• Is hard and relatively brittle
    • Can be readily cast in a mold



  • He would be paid for the work he did or the items he produced or both. He wasn’t paid a salary
    • Exceptions:
      • A smith working at a foundry (workshop or factory for casting metal) of some kind might expect a regular wage for his labor
      • A smith retained by a noble would be able to expect some kind of annual income because he would be working exclusively for that particular noble
  • Depending on who the work was done for or the item sold to the form of payment could vary from coins (copper or silver much more often than gold) to goods to services. There would likely be a good deal of bargaining before settling on a payment. Trading services/goods was very common
    • e.g. If a farmer needed a scythe repaired, the farmer and the blacksmith might strike a deal where the farmer would trade produce he grew for the repair of the blade.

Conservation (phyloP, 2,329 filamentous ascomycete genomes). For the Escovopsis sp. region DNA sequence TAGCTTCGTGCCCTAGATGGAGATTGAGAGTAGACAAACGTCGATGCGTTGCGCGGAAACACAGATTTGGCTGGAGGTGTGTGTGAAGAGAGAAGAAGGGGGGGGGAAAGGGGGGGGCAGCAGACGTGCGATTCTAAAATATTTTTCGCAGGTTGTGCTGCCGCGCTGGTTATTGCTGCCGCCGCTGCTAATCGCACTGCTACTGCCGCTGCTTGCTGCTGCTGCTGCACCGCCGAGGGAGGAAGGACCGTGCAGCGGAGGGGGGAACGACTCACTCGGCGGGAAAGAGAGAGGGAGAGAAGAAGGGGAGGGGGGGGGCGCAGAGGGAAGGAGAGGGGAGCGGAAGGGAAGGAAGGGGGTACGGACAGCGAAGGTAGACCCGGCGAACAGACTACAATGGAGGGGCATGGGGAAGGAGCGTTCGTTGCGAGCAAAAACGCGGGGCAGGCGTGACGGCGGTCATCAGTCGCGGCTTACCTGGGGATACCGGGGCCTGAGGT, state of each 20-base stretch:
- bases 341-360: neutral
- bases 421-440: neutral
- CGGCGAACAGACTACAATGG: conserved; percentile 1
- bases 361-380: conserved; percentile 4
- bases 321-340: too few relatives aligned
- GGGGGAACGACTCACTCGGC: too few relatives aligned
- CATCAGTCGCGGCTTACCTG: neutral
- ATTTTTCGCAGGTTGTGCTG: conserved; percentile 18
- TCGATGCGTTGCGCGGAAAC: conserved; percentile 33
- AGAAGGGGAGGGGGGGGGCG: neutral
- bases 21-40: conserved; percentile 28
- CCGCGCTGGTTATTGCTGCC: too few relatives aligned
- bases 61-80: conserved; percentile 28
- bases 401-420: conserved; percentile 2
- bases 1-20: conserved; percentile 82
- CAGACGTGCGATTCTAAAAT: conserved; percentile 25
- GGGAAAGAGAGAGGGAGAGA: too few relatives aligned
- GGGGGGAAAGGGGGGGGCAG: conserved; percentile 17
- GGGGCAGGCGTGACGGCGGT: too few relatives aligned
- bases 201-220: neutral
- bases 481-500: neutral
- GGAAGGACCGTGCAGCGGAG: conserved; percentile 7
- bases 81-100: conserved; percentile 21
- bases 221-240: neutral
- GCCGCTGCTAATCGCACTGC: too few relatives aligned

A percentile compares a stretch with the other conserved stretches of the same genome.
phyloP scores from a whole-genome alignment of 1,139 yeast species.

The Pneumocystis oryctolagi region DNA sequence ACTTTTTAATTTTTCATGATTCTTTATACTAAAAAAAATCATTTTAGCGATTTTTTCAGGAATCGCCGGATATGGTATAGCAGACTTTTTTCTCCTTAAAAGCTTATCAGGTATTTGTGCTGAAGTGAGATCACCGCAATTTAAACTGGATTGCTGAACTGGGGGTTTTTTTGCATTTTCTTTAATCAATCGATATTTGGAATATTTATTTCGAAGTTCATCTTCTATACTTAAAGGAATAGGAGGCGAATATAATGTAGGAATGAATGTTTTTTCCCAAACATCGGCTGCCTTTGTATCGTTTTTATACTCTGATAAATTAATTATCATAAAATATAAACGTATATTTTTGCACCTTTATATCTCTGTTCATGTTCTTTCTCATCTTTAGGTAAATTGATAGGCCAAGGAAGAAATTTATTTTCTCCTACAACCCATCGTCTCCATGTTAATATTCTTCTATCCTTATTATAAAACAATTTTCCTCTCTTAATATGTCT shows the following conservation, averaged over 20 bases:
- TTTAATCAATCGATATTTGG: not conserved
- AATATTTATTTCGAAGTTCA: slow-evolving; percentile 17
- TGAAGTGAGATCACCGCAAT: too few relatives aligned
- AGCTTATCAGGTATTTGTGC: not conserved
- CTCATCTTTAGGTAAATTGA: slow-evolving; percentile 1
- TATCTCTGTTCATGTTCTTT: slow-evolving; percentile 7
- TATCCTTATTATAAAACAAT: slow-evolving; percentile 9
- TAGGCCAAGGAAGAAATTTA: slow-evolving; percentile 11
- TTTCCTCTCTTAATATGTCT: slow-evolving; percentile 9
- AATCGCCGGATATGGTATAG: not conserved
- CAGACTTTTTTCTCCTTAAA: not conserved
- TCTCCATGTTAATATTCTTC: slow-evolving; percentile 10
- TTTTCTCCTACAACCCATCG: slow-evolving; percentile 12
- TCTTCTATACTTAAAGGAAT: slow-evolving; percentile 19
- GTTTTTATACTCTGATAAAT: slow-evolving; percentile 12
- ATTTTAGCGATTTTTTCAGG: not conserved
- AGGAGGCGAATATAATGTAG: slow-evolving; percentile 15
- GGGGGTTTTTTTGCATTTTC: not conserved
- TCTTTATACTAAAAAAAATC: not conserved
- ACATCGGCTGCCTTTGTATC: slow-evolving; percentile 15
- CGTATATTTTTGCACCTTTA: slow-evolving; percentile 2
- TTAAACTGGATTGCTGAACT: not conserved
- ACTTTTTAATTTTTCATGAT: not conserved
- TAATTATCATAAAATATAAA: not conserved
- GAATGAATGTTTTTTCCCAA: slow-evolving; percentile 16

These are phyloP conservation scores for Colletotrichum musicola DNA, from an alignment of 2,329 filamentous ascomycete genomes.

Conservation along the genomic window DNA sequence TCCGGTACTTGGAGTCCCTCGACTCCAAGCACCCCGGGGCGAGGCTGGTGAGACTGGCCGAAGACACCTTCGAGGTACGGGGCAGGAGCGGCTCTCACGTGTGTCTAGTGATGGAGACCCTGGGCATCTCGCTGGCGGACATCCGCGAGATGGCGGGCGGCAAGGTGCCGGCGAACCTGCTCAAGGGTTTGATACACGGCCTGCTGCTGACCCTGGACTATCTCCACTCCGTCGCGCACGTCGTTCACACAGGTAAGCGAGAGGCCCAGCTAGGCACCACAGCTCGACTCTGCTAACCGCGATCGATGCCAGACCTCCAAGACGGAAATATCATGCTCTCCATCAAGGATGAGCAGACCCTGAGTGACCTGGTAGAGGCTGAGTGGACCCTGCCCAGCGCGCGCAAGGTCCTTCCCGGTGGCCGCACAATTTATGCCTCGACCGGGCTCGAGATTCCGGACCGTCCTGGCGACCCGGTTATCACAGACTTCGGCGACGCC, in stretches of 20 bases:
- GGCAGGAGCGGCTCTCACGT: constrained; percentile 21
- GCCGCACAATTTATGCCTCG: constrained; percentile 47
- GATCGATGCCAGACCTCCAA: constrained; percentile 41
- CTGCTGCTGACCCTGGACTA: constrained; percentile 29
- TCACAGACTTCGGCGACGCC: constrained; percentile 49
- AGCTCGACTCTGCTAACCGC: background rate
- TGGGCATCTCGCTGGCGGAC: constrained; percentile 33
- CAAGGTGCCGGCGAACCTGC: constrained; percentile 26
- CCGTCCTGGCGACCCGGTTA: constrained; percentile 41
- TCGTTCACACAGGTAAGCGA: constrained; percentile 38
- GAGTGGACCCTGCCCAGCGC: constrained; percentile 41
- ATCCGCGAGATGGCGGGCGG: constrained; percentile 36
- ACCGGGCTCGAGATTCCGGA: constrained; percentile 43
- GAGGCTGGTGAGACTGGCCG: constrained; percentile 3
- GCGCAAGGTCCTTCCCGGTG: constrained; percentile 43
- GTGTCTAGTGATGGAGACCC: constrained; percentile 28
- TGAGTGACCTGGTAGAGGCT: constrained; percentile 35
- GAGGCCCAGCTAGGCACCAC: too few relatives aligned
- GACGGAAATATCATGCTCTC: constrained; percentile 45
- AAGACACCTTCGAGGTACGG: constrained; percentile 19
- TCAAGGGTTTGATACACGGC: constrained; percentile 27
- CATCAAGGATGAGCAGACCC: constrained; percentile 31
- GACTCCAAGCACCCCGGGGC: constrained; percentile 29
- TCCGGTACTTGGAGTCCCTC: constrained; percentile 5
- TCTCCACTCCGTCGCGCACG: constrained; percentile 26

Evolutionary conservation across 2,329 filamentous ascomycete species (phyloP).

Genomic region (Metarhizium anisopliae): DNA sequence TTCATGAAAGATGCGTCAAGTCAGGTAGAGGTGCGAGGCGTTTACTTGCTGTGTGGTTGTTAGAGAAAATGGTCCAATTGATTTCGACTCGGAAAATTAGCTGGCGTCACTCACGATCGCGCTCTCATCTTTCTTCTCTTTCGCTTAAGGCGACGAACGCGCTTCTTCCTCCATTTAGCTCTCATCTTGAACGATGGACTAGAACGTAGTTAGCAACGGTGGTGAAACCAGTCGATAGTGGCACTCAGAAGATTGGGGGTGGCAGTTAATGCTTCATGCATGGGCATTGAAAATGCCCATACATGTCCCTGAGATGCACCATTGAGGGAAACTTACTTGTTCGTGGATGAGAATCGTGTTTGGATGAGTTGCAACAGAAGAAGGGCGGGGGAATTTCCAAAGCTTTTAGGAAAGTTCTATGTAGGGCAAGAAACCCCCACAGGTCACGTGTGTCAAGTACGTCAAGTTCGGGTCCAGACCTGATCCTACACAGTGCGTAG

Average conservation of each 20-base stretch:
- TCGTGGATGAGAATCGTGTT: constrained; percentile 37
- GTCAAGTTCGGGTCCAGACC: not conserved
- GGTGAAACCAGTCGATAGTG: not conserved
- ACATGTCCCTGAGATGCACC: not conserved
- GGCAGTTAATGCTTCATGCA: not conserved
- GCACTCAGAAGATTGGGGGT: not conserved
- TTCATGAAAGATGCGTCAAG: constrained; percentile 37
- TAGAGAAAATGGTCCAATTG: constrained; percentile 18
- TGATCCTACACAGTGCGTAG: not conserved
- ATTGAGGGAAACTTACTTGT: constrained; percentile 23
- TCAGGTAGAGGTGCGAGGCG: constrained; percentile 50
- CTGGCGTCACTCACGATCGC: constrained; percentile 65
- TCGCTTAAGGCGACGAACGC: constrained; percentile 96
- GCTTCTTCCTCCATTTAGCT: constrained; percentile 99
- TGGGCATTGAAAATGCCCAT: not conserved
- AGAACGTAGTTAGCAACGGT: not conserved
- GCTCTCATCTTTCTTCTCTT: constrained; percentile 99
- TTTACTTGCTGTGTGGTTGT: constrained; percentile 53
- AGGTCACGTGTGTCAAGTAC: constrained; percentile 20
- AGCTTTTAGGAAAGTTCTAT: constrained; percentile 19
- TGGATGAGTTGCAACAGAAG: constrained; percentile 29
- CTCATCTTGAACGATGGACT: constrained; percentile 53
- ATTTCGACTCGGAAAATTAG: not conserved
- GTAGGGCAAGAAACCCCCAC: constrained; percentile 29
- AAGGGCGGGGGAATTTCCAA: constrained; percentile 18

• The smith would often accept old metal and recycle them into new items and make that part of the deal
      • Iron and steel were harder to come by in the middle ages than they are in the modern world
    • On the other hand if a traveler passing through needed new shoes for his horse, the smith would likely expect to be paid in coin, and part of the bargain would be that the smith would get to keep the old shoes.
  • Apprentice
    • Would be working for a master smith, and aside from food and clothing his only pay would be the education he was receiving in the craft
  • Journeyman